If you want to find animal bones you have to explore where the animals live. But a lot of the time animals choose to live in wild and isolated places well away from humans. If I want to look for roe deer one of the places I go is a cold and windy moor which is over ten miles long and which is well away from main roads. If I want to watch red deer I have to go up into the hills and I can end up miles from the nearest road.
Often it's snowy or wet which makes it more difficult to keep safe.That means that on on my walks, I have to always carry a rucksack with lots of equipment and clothing to keep me safe and to make sure I can bring back any great things I find. Here's what's in my rucksack at the moment !
My cool rucksack is 25 litres in size, and the top fastens with two straps. It had two side pockets, a top pocket, a waist belt and two padded shoulder straps. It goes with me on every walk. It's so good that you forget sometimes you are wearing it.
Rucksacks that fasten with straps are much better than those that fasten with zips because it's not as noisy and won't come undone as you walk through trees. It doesn't look that mucky but I've had it for three years now.
These are the most important things I carry.
- First aid kit: I'll talk about that in a minute
- A thermos flask OR a water bottle: I only take one depending on how cold it is.
- A survival bag. This is a bright orange bag which is waterproof and big enough to climb into.
- A Swiss army knife. I have the "Huntsman" which has loads of blades and a saw. It's on a string which I loop round my belt.
- Midge spray. If you don't think this is a survival essential then you don't live in Scotland.
- A Perry Whistle which can clip onto my belt but which usually goes on the top of my rucksack. You can see it here from when I was climbing up a steep bank above a mountain stream below.
First Aid Kit
- 8 plasters
- 2x 100g bars of chocolate
- big triangular bandage
- 3x stretch bandages
- hand wipe/antiseptic
- hand gel/ antiseptic
- glow sticks
- space blanket
- waterproof matches
- heat pad
- safety pins
- Binoculars. These are great for watching wildlife and checking whether something white is a bone or a mushroom before you go over to look at it. I use Bushnell 8x42 waterproof binoculars (FOV368FT) which are pretty good. The "8" means magnification, which is how big things look through them. The "42" is the size of the far lens, bigger gives more light but makes the binoculars heavier. Dad uses 12x50 binoculars. You can spend tons on binoculars but mine were about £70.
- A special wide strap by Optical Hardwear which is more comfortable than the thin one which came with the binoculars. Dad uses over the shoulder straps which were recommended by the old gamekeeper and which keep the binoculars close to the chest.
- A torch. In winter I carry a headtorch as well.
- A camo net used for camoflage
- A camo tarpaulin. You can make a small shelter with both of these.
- A climbing rope with a carabiner. The rope has strong enough to hold your weight. I have a carabiner, which is a special rope clip, in a figure of eight loop at the end, then another figure of eight loop about 1.5 metres down, so it can quickly be clipped around a tree for support.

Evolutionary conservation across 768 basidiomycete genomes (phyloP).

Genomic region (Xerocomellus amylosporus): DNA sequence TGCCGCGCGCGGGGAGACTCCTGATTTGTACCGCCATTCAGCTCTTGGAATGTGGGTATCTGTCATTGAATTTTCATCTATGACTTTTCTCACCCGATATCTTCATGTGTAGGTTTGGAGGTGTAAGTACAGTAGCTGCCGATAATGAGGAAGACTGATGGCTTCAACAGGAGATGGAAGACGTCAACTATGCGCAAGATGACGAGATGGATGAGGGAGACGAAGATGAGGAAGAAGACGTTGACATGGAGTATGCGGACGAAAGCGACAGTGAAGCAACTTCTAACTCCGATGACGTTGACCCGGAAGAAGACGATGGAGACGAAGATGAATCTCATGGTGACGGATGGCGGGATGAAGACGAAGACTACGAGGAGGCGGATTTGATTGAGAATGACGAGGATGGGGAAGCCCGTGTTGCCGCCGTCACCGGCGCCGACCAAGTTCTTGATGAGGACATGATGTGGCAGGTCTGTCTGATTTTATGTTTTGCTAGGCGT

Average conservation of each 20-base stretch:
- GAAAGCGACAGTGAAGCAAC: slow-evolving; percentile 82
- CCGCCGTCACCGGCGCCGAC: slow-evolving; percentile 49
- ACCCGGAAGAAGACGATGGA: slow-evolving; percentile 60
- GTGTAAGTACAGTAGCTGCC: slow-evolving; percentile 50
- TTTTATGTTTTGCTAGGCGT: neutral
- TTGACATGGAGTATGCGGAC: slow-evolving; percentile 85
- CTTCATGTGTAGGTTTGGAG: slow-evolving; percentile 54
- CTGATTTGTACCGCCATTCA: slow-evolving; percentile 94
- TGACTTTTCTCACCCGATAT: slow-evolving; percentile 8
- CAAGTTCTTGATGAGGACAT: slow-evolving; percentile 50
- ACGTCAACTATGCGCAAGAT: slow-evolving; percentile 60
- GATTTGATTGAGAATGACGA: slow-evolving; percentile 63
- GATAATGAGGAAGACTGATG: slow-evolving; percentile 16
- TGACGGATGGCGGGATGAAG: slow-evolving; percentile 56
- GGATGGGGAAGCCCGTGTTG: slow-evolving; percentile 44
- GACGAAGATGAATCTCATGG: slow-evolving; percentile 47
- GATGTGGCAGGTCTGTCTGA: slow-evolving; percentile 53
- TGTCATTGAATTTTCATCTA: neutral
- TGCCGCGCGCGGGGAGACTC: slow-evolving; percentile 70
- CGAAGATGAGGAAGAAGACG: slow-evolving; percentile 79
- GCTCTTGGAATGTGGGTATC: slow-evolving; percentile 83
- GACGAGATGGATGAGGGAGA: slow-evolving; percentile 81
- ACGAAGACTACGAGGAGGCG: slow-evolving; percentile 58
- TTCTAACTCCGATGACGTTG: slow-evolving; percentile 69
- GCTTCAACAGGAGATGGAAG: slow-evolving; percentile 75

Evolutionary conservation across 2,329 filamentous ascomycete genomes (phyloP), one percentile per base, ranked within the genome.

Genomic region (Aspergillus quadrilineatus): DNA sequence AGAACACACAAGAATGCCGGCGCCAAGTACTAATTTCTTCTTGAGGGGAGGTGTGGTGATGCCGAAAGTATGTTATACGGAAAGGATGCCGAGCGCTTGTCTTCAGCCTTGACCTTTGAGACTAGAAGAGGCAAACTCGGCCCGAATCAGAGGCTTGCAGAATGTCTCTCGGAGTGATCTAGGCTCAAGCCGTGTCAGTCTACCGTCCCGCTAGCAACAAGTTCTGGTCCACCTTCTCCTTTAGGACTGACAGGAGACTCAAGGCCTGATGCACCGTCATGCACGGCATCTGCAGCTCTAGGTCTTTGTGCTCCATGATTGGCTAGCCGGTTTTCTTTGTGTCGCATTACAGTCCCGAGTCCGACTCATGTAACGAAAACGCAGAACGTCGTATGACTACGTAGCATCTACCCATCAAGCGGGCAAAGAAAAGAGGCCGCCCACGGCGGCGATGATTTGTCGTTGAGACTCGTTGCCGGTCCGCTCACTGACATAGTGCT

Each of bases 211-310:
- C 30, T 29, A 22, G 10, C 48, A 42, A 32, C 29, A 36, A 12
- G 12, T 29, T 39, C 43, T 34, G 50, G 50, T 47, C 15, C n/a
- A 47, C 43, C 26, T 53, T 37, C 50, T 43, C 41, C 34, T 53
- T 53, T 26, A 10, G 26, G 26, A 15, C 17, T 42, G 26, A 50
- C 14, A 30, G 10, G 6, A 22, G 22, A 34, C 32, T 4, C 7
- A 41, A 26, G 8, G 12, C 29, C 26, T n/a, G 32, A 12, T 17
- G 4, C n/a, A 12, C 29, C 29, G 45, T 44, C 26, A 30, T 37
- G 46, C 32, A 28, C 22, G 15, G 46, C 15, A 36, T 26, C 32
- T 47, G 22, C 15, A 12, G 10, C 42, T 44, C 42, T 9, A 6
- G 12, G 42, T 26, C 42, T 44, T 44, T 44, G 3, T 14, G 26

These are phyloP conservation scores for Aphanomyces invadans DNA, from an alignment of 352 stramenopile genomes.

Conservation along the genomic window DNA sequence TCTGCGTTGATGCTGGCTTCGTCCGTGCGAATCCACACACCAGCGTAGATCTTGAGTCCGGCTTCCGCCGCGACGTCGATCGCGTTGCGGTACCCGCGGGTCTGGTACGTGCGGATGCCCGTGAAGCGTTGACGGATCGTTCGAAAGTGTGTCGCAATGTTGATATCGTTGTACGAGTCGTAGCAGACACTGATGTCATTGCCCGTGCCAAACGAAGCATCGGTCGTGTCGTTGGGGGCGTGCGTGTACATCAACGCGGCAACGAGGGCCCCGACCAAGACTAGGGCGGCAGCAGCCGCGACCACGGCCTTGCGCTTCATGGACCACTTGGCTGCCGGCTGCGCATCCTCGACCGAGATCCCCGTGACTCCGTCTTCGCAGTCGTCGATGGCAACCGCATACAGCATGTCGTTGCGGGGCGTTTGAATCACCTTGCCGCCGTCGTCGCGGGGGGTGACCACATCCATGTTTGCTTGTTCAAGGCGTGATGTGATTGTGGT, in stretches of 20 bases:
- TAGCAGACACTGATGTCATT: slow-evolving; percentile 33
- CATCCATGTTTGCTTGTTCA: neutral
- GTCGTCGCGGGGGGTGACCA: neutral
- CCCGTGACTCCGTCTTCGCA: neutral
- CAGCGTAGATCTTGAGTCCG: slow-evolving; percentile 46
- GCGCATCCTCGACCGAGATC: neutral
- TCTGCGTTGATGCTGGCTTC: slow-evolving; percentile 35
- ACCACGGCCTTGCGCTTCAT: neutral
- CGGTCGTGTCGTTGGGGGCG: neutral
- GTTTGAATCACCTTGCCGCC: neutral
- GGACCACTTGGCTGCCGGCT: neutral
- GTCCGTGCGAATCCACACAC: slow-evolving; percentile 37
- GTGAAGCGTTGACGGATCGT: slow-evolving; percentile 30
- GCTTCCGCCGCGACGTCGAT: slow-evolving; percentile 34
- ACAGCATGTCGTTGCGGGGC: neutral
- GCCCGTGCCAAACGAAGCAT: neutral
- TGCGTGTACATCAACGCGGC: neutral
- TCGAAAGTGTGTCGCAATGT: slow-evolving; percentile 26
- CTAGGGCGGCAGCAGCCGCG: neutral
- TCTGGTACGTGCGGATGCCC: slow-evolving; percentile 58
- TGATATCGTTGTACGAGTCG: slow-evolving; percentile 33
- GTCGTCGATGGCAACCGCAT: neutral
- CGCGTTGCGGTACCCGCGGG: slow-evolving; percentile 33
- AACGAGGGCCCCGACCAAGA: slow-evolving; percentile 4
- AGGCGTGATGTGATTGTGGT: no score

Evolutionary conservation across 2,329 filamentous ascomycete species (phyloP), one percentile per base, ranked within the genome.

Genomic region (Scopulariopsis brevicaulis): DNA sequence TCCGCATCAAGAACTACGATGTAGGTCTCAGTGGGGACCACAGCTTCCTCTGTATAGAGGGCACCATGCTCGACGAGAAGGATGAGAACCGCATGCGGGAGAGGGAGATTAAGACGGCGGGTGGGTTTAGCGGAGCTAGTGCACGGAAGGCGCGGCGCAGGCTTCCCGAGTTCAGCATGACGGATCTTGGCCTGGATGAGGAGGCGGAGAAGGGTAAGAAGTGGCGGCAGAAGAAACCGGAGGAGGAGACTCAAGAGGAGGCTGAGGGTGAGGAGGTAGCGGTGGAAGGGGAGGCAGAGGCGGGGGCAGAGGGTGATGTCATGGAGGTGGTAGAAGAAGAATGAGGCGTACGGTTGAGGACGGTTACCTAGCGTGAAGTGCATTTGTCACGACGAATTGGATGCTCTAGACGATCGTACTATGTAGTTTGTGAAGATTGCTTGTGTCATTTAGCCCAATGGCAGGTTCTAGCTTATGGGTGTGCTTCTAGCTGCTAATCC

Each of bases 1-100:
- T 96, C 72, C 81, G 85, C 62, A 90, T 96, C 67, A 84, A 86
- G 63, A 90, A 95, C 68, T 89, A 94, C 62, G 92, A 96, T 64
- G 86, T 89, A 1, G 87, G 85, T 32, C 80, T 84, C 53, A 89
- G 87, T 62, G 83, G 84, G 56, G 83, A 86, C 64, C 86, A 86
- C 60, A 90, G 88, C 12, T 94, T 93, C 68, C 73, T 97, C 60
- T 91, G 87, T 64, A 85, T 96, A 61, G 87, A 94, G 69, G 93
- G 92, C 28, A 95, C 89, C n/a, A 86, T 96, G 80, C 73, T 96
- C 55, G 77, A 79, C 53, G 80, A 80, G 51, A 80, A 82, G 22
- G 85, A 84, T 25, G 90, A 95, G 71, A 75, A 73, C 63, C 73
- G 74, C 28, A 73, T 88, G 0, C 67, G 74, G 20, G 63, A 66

This is the carabiner. Carabiners for climbers can be expensive but ones used by scaffolders are just as good and much cheaper.
I have printouts of satellite photographs of some of the woods I go in a lot. They are a lot more useful for woodland paths. I wrote about using Google maps to plan walks here.
Bone collecting equipment
- Disposable gloves are for when there is soft tissue on bones and got want to get bacteria on your hands. You can also use them to tie small bones or teeth in the fingers of the glove.
- Plastic boxes for medium sized bones and skulls. A fox skull will just about fit in the biggest one. These are old boxes from milkshake powder.
- Tape measure is for showing scale in photographs.
- Camera phone for taking photographs of bones to help identification.
- Old supermarket carrier bags for bigger bones.
I also have a notepad and pencil. I don't use it much, but sometimes I make plans of old buildings I discover.
All my clothing is brown or green or camouflage to help with watching wildlife. A lot of it is army surplus. None is very fancy or expensive.
- My camo baseball cap mainly keeps branches off my face in the woods, but also protects from sun and rain.
- My shirt is long sleeve to protect from scratches, and had a collar to stop pine needles going down my neck, and to stop the binocular strap rubbing on my neck.
- A waterproof jacket. This goes on every single walk. I actually am looking for a new one.
- Longjohns/thermal vest for walking in cold weather.
- Normal socks and big walking socks over the top. This stops blisters. I tuck my trousers into the bigger socks.
- A jumper (I use a British Army jumper) or an overshirt. The one in the picture is a German army overshirt.
- A fleece jacket for warmth.
- Hiking boots. I have just outgrown the ones in the picture so I have new leather ones which aren't broken in yet.
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